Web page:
Structure and petrography of the Bjørkedalen peridotite, western Norway: implications for mantle emplacement during subduction




Vasquez, Colleen

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The Bjørkedalen Peridotite is a 6.5 X 2.5 X 1 km lens lying in an upright, E-W trending, shallowly-plunging synform. It was emplaced into the crust of the Baltica plate during subduction accompanying the Caledonian Orogeny. The interaction between the crust and mantle can be examined by studying the structure and petrography of gneiss surrounding the peridotite body, to understand the relative temperatures, magnitudes of strain, and sequence of events that occurred during the emplacement. These data are used to identify likely intrusion models amongst those proposed by Brueckner (1998). Intrusion most likely occurred in a ductile environment, although brittle emplacement and subsequent subduction allowing high-temperature recrystallization to overprint brittle fabrics cannot be ruled out. The emplacement of hot mantle into crustal rock caused a decreasing gradient in temperature away from the contact; higher temperatures outlasted strain at the contact, while high-strain, fine-grained shear fabrics become dominant beyond 900m from the contact. A different lineation and sense of shear direction on either side of the peridotite body may result from the downward sinking of the intrusion, or may be developed by crustal thinning and bulk coaxial shear during exhumation.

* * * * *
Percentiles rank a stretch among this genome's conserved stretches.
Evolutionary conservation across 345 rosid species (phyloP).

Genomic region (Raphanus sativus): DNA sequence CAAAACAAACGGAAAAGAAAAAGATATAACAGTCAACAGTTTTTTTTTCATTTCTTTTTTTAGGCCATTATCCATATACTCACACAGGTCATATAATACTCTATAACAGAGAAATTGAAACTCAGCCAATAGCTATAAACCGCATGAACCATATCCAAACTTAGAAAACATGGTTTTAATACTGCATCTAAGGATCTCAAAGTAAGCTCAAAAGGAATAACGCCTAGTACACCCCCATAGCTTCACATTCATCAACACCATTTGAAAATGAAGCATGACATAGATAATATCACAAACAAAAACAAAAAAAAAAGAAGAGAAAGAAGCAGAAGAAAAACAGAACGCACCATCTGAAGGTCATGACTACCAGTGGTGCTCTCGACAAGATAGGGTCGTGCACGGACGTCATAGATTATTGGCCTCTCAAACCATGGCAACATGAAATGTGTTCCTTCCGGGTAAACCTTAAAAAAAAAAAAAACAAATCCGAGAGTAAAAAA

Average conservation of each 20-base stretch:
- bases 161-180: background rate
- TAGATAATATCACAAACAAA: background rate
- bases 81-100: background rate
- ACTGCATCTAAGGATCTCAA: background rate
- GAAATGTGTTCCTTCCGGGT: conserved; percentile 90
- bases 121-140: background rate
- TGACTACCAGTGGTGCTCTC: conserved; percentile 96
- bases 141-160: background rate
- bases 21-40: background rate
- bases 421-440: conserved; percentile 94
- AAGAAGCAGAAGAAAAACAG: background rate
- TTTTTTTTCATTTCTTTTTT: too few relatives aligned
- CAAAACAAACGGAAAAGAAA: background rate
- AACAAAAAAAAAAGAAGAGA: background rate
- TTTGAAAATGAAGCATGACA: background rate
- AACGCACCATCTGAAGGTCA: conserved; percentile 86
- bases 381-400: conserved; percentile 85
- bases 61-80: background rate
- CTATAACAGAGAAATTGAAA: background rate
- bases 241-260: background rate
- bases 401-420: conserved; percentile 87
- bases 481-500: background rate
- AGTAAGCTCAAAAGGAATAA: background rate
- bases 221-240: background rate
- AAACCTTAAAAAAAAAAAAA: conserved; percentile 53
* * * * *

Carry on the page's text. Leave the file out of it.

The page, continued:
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Earth sceinces, Intrusion, Mantle, Peridotite, Subduction